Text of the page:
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Stamford Grand Lists

Physical Description of Tax Records
List of Records
Support for the Church
Support for the Schools

Taxation in Stamford, CT from 1641 to the Code of 1821

Support for the Schools

In 1656, Stamford's 15th year, the New Haven jurisdiction passed laws ordering every plantation to provide instruction for children. Connecticut already had similar laws. Despite severe penalties some towns ignored this, so the next year the Court ordered them to procure a schoolmaster. One-third of the school costs were to come from town taxes; the other two-thirds to come from the scholars.

Richard Mills apparently was Stamford's first school teacher. He moved to Long Island in 1661, and there are no records of any school until December, 1670 when Matthew Bellamy was named Schoolmaster. His schoolhouse was built three years later using materials from the old meeting house. It was located just southwest of the new meeting house on the town green.

The General Assembly of Connecticut began to help defray school costs. In 1700 the Assembly voted to contribute to each town 20 shillings for every 1000 pounds on the town's grand list, the funds to come from the country tax. In Stamford, these funds were divided among three schools according to the number of pupils in each. The balance was to come from parents and in the case of apprentices, from the masters. A suggestion in 1704 to establish a regular school tax was promptly rejected. The payments from Hartford rose to 40 shillings/1000 pounds in 1708.

In 1712 the church was assigned the administration of school houses, curriculum and text and the hiring of teachers, though the work was actually done by the town school committee established six years earlier. On December 26, 1734, three years after church and town were separated and the Congregationalists had reorganized as “The First Society,” the church took over the schools completely in what were known as Ecclesiastical Society Meetings, a term shortened to “School Society” or just “Society” as written in the tax lists. No change was made in financing.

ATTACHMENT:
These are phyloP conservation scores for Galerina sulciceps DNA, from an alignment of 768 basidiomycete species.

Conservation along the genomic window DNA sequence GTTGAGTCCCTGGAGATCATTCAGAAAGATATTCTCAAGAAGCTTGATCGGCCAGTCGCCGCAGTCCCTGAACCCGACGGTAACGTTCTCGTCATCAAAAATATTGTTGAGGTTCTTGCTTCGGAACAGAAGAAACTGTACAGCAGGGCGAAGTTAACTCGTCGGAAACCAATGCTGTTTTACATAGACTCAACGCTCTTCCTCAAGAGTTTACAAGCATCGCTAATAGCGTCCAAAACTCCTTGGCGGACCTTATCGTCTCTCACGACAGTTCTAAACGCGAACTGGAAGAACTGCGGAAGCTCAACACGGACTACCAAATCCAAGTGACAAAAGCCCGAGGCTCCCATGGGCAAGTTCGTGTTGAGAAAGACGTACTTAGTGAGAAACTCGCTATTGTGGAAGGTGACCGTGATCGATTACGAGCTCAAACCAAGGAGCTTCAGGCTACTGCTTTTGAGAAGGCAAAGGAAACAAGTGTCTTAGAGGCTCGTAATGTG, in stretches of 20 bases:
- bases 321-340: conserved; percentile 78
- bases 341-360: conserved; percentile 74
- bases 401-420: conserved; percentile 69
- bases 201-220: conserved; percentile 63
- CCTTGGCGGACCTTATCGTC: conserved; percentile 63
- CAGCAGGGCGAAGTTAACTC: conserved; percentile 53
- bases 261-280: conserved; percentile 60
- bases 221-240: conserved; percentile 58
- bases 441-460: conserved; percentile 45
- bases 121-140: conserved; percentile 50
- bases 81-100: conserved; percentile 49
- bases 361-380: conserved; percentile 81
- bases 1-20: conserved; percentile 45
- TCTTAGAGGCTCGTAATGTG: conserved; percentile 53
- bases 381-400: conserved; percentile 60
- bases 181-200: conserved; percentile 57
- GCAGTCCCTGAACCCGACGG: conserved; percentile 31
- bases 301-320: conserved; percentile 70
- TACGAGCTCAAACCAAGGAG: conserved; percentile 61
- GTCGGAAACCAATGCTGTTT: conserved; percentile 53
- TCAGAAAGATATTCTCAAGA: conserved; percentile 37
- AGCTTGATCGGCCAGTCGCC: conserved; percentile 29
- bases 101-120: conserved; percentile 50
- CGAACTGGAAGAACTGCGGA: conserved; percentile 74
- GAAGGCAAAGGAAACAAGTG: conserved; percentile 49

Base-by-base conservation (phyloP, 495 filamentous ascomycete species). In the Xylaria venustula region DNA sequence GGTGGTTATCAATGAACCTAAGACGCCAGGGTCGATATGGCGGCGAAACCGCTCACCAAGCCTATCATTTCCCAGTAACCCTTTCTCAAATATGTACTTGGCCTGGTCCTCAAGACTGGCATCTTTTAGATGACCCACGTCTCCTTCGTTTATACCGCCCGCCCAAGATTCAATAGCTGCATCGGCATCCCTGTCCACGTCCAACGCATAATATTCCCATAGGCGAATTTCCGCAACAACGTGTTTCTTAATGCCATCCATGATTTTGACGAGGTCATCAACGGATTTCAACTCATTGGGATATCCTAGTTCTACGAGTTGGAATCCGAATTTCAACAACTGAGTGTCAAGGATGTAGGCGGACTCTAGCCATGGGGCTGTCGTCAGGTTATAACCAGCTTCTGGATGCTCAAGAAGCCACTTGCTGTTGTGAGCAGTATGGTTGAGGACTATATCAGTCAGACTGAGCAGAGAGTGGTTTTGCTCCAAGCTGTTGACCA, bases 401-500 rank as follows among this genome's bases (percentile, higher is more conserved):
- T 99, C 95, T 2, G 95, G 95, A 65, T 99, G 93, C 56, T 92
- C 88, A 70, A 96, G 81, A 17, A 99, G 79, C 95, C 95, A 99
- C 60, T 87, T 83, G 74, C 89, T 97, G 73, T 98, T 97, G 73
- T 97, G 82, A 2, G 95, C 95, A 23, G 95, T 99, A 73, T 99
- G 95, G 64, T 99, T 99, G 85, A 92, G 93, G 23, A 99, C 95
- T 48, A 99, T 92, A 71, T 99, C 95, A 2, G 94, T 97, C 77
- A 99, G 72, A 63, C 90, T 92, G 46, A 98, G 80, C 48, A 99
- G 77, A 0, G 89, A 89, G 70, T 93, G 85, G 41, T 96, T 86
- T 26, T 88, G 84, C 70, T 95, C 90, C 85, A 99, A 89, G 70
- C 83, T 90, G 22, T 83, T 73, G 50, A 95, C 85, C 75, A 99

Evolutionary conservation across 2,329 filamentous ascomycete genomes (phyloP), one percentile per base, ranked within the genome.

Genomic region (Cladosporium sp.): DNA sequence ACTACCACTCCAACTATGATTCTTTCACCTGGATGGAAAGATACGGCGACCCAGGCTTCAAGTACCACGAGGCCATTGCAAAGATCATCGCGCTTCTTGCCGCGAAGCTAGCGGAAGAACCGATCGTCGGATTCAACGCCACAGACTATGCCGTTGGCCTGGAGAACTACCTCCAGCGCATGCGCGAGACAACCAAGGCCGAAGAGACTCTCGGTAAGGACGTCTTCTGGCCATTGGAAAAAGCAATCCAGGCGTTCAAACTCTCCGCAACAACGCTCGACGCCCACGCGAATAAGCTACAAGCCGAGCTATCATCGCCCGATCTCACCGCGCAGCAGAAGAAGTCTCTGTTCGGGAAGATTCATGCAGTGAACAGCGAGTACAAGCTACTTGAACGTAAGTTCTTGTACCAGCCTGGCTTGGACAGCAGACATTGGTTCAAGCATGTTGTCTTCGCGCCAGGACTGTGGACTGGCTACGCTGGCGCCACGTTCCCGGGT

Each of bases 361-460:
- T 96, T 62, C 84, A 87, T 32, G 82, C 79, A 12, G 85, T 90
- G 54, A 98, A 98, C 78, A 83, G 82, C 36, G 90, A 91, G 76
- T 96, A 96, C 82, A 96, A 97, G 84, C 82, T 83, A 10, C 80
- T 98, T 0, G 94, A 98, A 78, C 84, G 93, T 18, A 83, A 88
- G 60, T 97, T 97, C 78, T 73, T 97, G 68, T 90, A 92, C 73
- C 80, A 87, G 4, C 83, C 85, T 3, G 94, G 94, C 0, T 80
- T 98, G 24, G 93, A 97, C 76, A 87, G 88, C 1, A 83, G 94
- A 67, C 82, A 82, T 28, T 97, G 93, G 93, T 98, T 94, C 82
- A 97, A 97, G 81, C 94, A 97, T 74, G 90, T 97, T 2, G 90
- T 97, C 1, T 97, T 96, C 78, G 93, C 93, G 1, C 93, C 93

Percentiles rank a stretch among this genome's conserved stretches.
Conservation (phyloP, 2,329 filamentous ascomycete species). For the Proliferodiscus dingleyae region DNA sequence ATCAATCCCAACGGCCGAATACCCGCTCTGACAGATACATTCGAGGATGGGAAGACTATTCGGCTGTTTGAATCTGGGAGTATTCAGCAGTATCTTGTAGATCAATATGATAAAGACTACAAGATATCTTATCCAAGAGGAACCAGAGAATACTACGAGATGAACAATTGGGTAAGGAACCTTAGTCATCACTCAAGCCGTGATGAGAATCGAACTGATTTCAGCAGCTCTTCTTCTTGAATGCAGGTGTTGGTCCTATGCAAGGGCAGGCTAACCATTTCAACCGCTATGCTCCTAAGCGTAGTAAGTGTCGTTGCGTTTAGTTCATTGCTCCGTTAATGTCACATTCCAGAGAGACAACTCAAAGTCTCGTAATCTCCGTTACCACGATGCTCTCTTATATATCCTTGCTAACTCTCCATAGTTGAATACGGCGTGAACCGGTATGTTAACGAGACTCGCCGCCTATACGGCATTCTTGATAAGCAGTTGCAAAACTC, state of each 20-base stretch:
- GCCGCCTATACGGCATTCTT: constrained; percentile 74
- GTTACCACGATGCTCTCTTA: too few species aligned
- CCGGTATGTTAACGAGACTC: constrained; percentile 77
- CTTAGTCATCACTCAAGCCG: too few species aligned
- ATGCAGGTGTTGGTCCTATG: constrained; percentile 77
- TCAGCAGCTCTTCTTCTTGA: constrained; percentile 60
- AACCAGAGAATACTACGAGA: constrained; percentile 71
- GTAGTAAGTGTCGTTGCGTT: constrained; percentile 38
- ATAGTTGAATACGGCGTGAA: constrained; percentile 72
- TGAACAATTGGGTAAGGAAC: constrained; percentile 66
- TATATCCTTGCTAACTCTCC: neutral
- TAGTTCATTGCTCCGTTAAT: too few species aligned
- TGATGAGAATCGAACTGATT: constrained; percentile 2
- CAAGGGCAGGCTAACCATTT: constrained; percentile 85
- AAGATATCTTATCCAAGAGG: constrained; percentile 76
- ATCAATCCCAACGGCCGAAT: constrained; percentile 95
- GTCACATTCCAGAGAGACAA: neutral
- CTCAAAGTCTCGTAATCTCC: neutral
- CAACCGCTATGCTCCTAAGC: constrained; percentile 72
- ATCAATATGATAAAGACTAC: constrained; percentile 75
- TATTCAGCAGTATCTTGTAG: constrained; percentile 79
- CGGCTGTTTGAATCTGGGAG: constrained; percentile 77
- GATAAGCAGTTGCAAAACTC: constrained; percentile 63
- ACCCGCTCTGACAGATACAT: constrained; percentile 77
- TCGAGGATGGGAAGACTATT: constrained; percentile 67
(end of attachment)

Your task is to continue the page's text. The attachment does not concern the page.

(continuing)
On April 2, 1798 the grand list was used again. Stamford's central school district voted a tax of four cents per dollar on its 1797 tax list to build a new school.

Schools received an unusual boost in 1797. The state had sold almost 3,000,000 acres of its “Western Reserve,” land in Ohio. The proceeds were invested in U.S. Bonds in a School Fund. The State Assembly decided to distribute the substantial interest to town school districts in proportion to the grand lists. The State also continued to return to the schools part of the taxes collected for the State by the towns. In 1801 each school Society received $2.00 for every $1000 on its portion of the grand list. This, added to the School Fund interests relieved the towns of most of their school costs. In many years the State returned more than it got from the towns.